The Kingdom is rife with infectious diseases, with statistics for all the major killers several times the regional average. But while Cambodia has long had to deal with tuberculosis and malaria, new deadly viruses, such as avian flu, EV71 and nipah, continue to make their debut. Even some of the old culprits, such as rabies, continue to kill as international donors put their cash elsewhere.
Although non-communicable diseases, such as cancer and diabetes, are beginning to take a larger toll as the country develops economically, Dr Vincent Deubel, director at Institut Pasteur of Cambodia, said that infectious diseases still kill more people overall.
“Infectious diseases remain the biggest cause of death in Cambodia,” said Dr Deubel, adding that he was not including death from traumatic injuries.
Infectious diseases in Cambodia made international headlines in summer 2012 when at least 64 children died from a mysterious hand, foot and mouth disease that turned out to involve EV71, though other illnesses, such as dengue fever and streptococcus suis, were also present in many patients. EV71 is normally a mild illness with cold-like symptoms, but serious cases in young children can cause encephalitis or meningitis.
Avian flu, which infected a record 22 people in Cambodia last year and has already infected at least nine this year, is also making itself known in the Kingdom. Similar to other influenza strains, complications sometimes result in death.
To boost regional research into infectious diseases, Institut Pasteur recently inaugurated a new 400 square metre research facility to host the Regional Platform of Research–Asia, which Dr Deubel said should be operational by the end of the year. The idea, he said, is to bring regional researchers together into a consolidated centre for research.
“The idea was to try to find a way to coordinate more, to bring people working together on infectious diseases, and to prevent redundancy, and to have more cooperation and trust,” said Dr Deubel, adding that colleagues in neighbouring countries sometimes had difficulty coordinating research.
The laboratory will accept applications from researchers who have already received grants. Pasteur will take 10 per cent of the researchers’ grant funds in exchange for using the space and its resources.
“We built it up as a classic laboratory for molecular biology, for cell culture, for virus culture. It is an open space where people can bring their equipment.”
The building also features a level two bio-safety lab, which accommodates moderately dangerous and contagious diseases such as influenza A, salmonella and measles. Pasteur already has a level three facility on site, while level four, the highest safety level, is only needed for one disease found in Cambodia: the nipah virus, a disease found in the country’s bats that has yet to infect a person in the Kingdom. A highly dangerous form of encephalitis with no known effective treatment, around half of all human patients have died.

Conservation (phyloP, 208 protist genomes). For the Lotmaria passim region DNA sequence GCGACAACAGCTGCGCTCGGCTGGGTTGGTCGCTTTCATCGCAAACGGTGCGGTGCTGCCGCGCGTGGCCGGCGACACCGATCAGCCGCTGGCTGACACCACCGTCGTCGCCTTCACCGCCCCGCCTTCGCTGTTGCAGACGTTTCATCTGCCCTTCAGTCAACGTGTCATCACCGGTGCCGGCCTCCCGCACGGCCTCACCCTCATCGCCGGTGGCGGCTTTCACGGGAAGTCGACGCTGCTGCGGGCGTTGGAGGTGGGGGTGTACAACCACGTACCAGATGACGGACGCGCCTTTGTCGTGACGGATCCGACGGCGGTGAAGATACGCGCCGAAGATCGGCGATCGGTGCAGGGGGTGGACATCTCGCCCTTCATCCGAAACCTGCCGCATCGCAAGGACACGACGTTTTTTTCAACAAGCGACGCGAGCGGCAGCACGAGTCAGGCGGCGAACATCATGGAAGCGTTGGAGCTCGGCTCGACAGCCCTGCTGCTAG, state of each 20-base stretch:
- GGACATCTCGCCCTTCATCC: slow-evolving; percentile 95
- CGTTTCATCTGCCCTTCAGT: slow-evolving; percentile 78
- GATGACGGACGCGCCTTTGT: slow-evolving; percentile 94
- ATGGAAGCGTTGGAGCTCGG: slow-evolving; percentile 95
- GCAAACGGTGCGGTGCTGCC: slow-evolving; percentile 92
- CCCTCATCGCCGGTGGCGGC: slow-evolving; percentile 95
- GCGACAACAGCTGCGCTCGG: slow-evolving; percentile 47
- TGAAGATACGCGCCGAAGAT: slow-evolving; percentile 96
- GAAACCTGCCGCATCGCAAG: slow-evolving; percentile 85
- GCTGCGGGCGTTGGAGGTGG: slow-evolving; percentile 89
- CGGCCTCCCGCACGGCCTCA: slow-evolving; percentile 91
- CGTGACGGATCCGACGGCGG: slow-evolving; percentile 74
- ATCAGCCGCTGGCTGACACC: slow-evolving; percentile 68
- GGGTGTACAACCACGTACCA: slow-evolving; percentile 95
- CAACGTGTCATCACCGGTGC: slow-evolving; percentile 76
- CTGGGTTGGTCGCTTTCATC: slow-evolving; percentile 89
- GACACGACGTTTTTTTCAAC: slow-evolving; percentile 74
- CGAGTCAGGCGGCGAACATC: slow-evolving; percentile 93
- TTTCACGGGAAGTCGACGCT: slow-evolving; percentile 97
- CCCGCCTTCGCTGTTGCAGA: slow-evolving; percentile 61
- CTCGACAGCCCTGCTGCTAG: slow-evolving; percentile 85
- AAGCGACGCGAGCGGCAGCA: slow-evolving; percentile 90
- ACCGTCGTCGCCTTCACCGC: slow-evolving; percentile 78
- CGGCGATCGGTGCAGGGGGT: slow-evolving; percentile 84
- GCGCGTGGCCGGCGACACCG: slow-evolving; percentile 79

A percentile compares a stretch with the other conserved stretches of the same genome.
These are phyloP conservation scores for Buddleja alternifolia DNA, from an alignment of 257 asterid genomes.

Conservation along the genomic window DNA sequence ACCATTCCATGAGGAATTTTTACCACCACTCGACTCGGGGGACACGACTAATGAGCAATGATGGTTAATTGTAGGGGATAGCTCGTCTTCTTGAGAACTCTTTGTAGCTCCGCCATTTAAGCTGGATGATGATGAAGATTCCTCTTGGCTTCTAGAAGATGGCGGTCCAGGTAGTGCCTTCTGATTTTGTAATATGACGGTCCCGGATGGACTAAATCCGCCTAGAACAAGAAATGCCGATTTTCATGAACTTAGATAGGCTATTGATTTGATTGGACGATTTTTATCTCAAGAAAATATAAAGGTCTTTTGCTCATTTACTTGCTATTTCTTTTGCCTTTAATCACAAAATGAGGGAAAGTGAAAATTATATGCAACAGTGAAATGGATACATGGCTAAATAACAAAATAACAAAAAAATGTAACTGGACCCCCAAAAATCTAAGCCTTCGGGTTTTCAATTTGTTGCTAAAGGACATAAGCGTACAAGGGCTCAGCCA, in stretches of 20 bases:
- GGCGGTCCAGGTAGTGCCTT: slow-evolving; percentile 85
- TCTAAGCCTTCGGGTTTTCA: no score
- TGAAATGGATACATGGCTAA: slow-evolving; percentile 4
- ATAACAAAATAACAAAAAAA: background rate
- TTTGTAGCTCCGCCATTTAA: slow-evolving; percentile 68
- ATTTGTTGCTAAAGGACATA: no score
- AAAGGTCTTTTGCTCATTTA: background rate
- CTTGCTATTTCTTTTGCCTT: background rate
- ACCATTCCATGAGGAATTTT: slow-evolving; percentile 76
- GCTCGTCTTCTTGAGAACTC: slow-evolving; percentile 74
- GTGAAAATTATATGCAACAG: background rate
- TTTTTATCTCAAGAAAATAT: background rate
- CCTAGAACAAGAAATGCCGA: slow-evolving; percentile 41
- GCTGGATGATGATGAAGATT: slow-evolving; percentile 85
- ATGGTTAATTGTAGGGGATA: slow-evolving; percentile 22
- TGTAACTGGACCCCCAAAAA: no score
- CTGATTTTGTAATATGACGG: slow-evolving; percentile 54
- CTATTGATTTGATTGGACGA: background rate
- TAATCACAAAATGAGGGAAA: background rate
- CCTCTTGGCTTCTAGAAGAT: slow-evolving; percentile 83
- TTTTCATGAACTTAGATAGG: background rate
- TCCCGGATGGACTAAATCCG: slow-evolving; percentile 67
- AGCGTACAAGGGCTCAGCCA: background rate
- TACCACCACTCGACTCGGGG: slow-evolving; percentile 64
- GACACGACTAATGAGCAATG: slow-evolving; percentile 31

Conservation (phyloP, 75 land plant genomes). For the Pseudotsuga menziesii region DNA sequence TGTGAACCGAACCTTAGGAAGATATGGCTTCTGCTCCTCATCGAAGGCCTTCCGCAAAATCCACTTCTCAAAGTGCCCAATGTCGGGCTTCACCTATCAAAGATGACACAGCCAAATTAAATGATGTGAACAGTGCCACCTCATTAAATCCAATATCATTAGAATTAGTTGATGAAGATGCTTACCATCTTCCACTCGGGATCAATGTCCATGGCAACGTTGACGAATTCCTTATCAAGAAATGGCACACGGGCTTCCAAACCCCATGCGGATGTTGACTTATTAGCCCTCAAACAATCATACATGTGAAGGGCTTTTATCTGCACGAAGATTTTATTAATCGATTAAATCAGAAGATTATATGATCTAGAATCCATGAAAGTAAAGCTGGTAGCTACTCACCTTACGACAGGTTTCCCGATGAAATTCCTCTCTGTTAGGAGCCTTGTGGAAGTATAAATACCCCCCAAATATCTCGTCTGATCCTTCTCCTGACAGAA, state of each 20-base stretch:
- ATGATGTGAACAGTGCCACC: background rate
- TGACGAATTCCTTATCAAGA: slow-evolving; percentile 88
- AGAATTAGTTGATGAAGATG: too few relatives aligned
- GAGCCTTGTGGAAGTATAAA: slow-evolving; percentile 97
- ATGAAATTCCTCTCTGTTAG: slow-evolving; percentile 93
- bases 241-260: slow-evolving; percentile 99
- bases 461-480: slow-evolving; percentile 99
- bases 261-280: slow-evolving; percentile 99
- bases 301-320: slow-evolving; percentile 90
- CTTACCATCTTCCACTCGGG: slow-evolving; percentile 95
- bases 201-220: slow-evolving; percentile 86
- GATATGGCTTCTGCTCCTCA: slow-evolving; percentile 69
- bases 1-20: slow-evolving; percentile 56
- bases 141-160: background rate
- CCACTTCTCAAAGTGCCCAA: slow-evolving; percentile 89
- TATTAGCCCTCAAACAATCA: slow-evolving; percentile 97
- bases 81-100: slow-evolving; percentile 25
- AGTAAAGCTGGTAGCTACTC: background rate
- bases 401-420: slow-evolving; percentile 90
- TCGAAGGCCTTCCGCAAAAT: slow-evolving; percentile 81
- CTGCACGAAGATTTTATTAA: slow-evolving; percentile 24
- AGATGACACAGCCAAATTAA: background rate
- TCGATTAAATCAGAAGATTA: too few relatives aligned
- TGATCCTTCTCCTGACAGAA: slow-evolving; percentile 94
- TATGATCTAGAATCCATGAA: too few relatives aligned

It will be important, said Dr Deubel, for the researchers to work on projects concerning diseases other than the “big three”: tuberculosis, HIV/AIDS and malaria, which are all high on donors’ priority lists. “Neglected” diseases, such as rabies and dengue fever, must also receive attention, he said, explaining: “It’s not because they happen rarely, it’s because they don’t attract much funding.”
Although Dr Deubel said he plans to retire this year, he said he would also like to see the centre used for entomology, the study of insects, to further understand the spread of mosquito-borne diseases.
“This is a big gap. We have a very strong group working on malaria, but this group doesn’t have the capacity to work on mosquitoes themselves. This is very important so you can better handle the control of these mosquitoes.”
Gene analysis conducted last year, which was conducted by Pasteur’s Malaria Molecular Epidemiology Unit, pinpointed Western Cambodia as the world’s largest hot spot of mosquitos resistant to artemisinin, the frontline anti-malarial drug.
Dr Deubel said he would also be interested in conducting comparative studies with Pasteur’s African branches to determine geographical differences in the bacterial composition of the human digestive tract. By better understanding the differences in microbes that live in all human bodies, Dr Deubel said it can help improve fecal transplants, which involves taking bacteria from a healthy person’s stool and placing it into the patient.
“It is something that was known in China for many years. It was used arbitrarily before, but now people are looking at the genetics and the composition of the bacteria.”
For now, the hallways of the new research centre are empty and the labs have only the most basic equipment. But by the end of the year, Dr Deubel expects the lab to accommodate up to 50 researchers.
“If they are very good researchers with innovative ideas, who want to establish here, and [perform] work dedicated to infectious disease research, they will certainly be accepted on the capacity of their innovation.”